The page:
Back Handspring, Bad Habits, Coaching, Skill Development, Training

Fixing this Bad Habit: Back Handspring: The Undercut

One of the most popular skills in gymnastics and tumbling is the back handspring. In sports like cheerleading, the back handspring is a major focus and a requirement for many team programs. Not only is this skill a difficult skill to learn, it can take years to acquire and perfect. In addition, there is a high risk element to consider. Many bad habits can be acquired if not learned properly. The most common, and difficult to fix, if not caught early, is what we call the “Under Cut”.

So, what is an Under Cut? There may be several different explanations, but I will give you my thoughts and best explanation. The Under Cut is a technical problem that occurs at the beginning of performing the back handspring. As the arms are beginning to lift up for the back handspring, the student begins to throw their head backward while thrusting their hips forward in front of the feet. The result is little or no jump and lift off the floor creating a heavy arch position. The hands actually land very close to where the feet are, which creates no backward traveling. The back handspring may only travel several feet when it should travel almost the length of the body.

This is a very common problem and recognized by most coaches. Even many students with the problem have been told they have an “under cut”. However, what is surprising to me is that many students who have the habit do not know exactly what the problem is except knowing that their back handspring is too short and the hands land to close to the feet (as they have been told by other instructors). I ask most all my students who have this habit if they know why this happens. Most do not know!! Let me discuss what causes this problem.

The under cut can occur as a result of several different circumstances relating to poor technique in proceeding skills to the back handsprings, like a poorly executed Round-Off ( Let’s first discuss the problem relating to standing back handsprings.

First and foremost, as discussed many times throughout my posts, students must have developed a strong foundation of basic elements prior to learning the back handspring. The back handspring involves a jumping action ( as described in the term “spring”). This element must be effective to ensure the proper lift and rotation needed for the skill. For a jumping action to occur, the body must be in a proper position so the legs can be effective in the action. The under cut causes the body to be in a position that inhibits or highly reduces the body from performing the jump or spring action off the floor.

The arm swing performed while initiating the back handspring is what usually causes this problem. Students get in a hurry to look and attempt to flip the back handspring before the proper body position is acquired. When the arms begin to lift up at the beginning of the skill, the student will begin to look backward before the arms get stretched above the head. In many cases, the arms do not get to a horizontal position before the student begins to look back and initiate the back handspring. This causes the knees and hips to thrust forward in front of the feet which eliminates any jumping action. It creates the effect of a back limber in a fast-whipping motion.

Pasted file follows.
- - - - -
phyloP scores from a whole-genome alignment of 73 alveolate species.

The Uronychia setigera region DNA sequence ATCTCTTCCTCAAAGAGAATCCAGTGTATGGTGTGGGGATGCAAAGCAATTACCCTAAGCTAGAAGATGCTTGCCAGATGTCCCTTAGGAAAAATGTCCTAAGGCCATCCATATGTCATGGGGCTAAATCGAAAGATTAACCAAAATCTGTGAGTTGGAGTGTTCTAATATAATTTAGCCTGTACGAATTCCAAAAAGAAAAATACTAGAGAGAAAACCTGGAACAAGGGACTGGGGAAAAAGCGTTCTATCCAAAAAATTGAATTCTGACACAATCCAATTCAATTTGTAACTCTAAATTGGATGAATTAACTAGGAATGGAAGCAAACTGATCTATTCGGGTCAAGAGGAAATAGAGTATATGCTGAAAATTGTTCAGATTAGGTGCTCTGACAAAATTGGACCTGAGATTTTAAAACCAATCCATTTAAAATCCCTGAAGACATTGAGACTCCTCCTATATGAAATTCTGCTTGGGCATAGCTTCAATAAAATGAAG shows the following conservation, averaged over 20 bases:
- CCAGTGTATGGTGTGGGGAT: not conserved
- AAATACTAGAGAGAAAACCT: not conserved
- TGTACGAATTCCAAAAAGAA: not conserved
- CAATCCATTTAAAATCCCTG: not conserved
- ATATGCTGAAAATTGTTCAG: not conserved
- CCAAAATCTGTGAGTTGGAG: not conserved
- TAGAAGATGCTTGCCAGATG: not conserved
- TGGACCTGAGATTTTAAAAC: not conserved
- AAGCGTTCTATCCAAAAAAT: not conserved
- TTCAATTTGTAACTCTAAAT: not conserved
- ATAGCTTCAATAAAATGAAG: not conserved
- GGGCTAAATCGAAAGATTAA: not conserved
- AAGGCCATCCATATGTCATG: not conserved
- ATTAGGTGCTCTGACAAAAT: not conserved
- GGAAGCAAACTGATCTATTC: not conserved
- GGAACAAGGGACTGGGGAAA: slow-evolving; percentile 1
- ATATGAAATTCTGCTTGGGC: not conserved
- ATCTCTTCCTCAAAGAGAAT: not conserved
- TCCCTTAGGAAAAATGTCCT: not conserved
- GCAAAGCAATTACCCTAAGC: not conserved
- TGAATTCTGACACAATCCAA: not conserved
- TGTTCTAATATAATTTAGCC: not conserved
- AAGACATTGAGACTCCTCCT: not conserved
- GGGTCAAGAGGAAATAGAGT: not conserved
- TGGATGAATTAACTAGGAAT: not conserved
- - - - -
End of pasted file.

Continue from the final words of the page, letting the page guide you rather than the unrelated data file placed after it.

A great way to prevent this habit from occurring is to begin teaching the back handspring without an arm swing. We have the student stand with their arms stretched straight above the head. We then have the student sit back (slightly) as in starting to sit in a chair. From this point, the student jumps up and back with their head and eyes following the hands as they reach back. This prevents the head from throwing back too aggressively. This action should allow the student to have the proper lift and rotation at the beginning of the skill. When the hands make contact with the floor, the snapping action should occur for the landing (this snapping action has a characteristic of its own and will be discussed in another post).

For students who have developed this habit, we will re-train the skill from the beginning and teach without the arm swing. The student, in many cases, kinda freak out about this new technique, however, once performed several times (with a spot) they get more comfortable with it and realize what a difference it makes (

Please note that teaching this skill without an arm swing requires a spot from an experienced coach. It is very difficult to perform a standing back handspring without an arm swing. If a gym has a back handspring trainer block (like the Resilite Smarter Spotter), this is effective in training without the arm swing and without a spot. Once the student has learned the proper technique without the arm swing, we begin to incorporate the arm swing. However, it is important to reinforce that the arms get stretched above the head before looking back for the skill. One other note of importance: Make sure the student keeps their eyes open. It is very common that students close their eyes!!

There are many drills to teach the back handspring effectively, however, many gyms and programs do not have the equipment or ability to train many of the drills that can be effective. Focusing on the elements described above can be used for almost any athlete in any environment.

Good luck with this skill and remember – Safety is the most important. DO NOT ALLOW A STUDENT TO ATTEMPT THIS SKILL WITHOUT PROPER AND PROFESSIONAL INSTRUCTION!!

Scott Johnson – 1984 USA Olympic Gold Medalist

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